Phoenix Sinclair's stepfather knew he 'made a big mistake,' court hears

In videotaped evidence played at the Phoenix Sinclair murder trial in Winnipeg Friday, the girl's sobbing stepfather told police he knew he "had made a big mistake" and would have to pay for it when he saw the child's lifeless body on the basement floor of the home he shared with her mother.

In videotaped evidence played Friday at the Phoenix Sinclair murder trial in Winnipeg, the girl's sobbing stepfather told police he knew he had "made a big mistake" and would have to pay for it when he saw the child's lifeless body on the basement floor of their home.

Karl McKay and girlfriend Samantha Kematch, the five-year-old's mother, have pleaded not guilty to first-degree murder in the 2005 slaying of Phoenix on Manitoba’s Fisher River Indian reserve.

They are also accused of trying to pass off another little girl as their own,  after Phoenix died, to convince welfare authorities Phoenix was still with the family — partly to apply for benefits in her name.

In a videotaped interview with police played for jurors at the couple’s joint murder trial, McKay said he tried to resuscitate Phoenix when he saw her body on the floor.

In the video, McKay sobs as he tells an RCMP officer he wishes the incident had never happened. He told police he knew he had made a big mistake and would have to pay for it.

The day she died, McKay told police he told Phoenix to "shut up" and threw her about "three or four feet" on the basement floor.

But he said she landed on a pile of clothes and was still breathing when the couple left to visit McKay's father nearby.

Body wrapped in plastic

"I didn't want to kill the little kid," McKay said. "Once in a while, I would give her a licking. I didn't intend to do serious harm."

After five minutes of performing CPR, McKay said the couple took Phoenix upstairs and gave her a bath to try to revive her.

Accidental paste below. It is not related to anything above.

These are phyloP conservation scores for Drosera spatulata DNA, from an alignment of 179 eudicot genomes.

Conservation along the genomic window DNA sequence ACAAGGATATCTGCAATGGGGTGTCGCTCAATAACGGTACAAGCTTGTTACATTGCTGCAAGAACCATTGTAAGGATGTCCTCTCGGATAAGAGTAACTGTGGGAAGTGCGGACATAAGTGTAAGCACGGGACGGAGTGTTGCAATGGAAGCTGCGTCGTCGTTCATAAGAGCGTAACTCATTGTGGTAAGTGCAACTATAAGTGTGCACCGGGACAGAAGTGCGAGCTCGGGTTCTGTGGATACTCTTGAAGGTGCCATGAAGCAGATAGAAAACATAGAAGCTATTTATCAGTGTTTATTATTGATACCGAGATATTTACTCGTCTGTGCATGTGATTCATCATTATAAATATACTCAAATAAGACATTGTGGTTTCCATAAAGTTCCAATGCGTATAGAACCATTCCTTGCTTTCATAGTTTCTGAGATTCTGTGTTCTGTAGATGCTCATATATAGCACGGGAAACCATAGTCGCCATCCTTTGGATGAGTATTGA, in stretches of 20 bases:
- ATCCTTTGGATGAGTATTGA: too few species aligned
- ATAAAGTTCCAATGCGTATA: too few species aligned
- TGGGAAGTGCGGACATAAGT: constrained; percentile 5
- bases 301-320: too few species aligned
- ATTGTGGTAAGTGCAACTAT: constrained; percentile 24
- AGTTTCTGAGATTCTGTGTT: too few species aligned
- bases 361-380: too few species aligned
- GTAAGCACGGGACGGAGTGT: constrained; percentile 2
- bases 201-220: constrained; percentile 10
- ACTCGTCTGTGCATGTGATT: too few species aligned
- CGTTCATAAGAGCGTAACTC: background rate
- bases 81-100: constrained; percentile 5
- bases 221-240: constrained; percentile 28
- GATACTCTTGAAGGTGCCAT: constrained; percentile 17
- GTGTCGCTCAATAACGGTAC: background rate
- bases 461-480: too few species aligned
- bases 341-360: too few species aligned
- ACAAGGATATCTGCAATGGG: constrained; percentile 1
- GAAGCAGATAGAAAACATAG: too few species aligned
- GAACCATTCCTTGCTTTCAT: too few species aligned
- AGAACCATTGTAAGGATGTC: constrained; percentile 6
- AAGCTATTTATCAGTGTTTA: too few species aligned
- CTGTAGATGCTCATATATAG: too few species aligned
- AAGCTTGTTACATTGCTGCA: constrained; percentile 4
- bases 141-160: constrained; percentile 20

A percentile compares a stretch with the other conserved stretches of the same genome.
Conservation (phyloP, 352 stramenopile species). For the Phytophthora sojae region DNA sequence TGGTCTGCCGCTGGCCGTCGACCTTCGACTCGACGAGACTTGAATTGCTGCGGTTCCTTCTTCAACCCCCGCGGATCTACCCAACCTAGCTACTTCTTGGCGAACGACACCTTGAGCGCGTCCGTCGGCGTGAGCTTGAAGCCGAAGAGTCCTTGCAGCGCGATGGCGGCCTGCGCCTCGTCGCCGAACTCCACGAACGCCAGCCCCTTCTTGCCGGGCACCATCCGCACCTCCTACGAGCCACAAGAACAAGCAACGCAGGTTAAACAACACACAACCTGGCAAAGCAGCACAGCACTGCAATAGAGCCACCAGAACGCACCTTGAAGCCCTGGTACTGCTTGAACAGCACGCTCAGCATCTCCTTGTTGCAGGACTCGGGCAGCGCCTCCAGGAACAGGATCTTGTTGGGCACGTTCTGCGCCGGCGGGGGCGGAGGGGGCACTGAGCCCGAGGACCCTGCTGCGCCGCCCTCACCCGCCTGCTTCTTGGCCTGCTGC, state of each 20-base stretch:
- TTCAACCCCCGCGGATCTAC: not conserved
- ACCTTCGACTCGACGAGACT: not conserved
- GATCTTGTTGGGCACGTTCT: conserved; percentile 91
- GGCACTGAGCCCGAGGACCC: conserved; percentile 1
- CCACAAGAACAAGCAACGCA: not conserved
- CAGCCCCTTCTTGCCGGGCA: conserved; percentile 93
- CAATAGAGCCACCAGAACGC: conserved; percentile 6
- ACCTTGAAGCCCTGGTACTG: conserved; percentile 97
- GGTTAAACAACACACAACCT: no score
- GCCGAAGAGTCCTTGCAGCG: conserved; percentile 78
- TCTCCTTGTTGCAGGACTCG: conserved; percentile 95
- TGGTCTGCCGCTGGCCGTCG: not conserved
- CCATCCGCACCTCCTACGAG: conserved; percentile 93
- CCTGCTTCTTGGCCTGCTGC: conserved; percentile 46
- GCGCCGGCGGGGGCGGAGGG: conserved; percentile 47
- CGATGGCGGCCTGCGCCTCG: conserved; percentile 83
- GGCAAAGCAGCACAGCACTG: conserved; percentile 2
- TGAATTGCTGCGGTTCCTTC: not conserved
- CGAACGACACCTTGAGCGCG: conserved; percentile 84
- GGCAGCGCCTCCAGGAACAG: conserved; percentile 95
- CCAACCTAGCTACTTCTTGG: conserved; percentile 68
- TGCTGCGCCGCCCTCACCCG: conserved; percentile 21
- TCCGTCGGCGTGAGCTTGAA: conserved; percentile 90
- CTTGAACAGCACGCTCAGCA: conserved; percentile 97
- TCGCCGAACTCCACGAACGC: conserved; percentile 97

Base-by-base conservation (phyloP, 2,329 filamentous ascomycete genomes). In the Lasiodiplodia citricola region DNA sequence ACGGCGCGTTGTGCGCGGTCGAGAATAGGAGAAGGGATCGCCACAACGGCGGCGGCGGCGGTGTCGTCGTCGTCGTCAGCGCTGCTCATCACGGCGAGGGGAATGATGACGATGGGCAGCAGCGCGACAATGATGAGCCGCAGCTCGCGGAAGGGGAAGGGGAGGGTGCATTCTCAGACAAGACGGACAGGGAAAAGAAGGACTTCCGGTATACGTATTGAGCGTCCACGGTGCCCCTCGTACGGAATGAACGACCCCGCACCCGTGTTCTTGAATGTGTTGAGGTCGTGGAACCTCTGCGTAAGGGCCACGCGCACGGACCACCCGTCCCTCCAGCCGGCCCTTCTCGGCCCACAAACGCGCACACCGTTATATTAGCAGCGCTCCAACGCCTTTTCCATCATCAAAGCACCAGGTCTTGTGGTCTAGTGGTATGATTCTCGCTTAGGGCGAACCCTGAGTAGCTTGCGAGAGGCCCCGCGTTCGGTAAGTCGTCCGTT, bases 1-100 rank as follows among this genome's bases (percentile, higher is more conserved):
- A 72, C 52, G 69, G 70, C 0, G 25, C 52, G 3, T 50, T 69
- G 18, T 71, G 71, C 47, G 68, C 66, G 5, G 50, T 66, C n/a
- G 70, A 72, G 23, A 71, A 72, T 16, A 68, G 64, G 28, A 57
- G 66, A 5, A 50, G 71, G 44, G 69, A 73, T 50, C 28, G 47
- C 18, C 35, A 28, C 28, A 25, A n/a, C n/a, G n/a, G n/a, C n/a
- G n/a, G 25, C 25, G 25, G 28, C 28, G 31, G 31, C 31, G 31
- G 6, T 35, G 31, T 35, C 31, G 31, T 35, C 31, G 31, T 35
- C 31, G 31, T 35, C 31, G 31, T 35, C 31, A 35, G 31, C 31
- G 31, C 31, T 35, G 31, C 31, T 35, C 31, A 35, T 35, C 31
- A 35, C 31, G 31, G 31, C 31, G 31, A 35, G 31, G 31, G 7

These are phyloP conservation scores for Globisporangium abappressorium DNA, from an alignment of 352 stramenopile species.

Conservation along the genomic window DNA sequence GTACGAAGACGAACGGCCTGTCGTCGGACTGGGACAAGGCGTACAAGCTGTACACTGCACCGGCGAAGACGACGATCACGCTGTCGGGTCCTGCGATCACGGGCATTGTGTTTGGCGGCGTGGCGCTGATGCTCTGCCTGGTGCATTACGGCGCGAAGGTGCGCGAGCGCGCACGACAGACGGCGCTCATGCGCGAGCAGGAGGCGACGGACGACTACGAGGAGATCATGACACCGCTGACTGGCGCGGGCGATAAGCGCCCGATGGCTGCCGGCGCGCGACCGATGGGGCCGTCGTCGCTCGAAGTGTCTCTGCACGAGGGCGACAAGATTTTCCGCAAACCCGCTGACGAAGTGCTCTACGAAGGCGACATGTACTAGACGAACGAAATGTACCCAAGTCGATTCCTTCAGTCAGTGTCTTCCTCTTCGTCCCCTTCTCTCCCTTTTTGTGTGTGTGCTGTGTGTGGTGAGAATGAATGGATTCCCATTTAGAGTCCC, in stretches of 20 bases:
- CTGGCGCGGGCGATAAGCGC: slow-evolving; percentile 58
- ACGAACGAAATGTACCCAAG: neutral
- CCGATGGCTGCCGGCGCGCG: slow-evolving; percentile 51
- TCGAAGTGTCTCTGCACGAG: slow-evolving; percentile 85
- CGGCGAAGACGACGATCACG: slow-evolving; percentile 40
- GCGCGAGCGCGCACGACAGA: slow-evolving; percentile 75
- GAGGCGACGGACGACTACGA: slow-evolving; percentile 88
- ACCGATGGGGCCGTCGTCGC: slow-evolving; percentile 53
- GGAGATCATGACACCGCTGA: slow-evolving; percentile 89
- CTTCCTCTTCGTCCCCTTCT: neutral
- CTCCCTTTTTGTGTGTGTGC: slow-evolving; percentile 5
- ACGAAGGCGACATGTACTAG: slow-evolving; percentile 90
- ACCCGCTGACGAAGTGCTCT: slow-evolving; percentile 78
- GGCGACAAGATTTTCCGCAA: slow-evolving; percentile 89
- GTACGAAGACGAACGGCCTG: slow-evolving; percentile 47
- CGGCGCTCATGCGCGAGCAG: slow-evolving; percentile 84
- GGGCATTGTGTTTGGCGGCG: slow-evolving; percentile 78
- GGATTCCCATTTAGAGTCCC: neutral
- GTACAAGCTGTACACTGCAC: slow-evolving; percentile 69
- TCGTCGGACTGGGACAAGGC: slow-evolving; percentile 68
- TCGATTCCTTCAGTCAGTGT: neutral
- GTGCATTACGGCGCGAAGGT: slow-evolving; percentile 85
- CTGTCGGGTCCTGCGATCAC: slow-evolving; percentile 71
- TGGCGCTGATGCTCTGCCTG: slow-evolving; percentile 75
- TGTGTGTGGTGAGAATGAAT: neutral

When it didn't work, he said they took her back downstairs and wrapped her in plastic.

They drove her out beyond the Fisher River garbage dump and buried her in a shallow grave, he said.

"I wish it had never happened," McKay said, crying. "Maybe now she can rest in peace."

McKay said he grew up in abusive situations and was one of 26 children in his family. He called himself the "black sheep of the family" and lived in many foster homes.

"I know what it's like to get a licking, stuff like that," he said in the taped interview.

"[Did] you get beat up lots?" the RCMP interrogator asked.

"Yeah, every day," said McKay.

The tape shows McKay saying both he and Kematch would beat the little girl. He added that both adults became frightened when they found the child was not breathing.

In earlier testimony this week, two of McKay's sons, aged 15 and 18, testified that both parents beat the little girl. Jurors were told McKay would stomp on her until she stopped crying.

One of the boys said Phoenix was sometimes brutally beaten with a metal rod and shot with a pellet gun "just for the hell of it."

Phoenix died in June 2005, but her body wasn't found until months later.

With files from the Canadian Press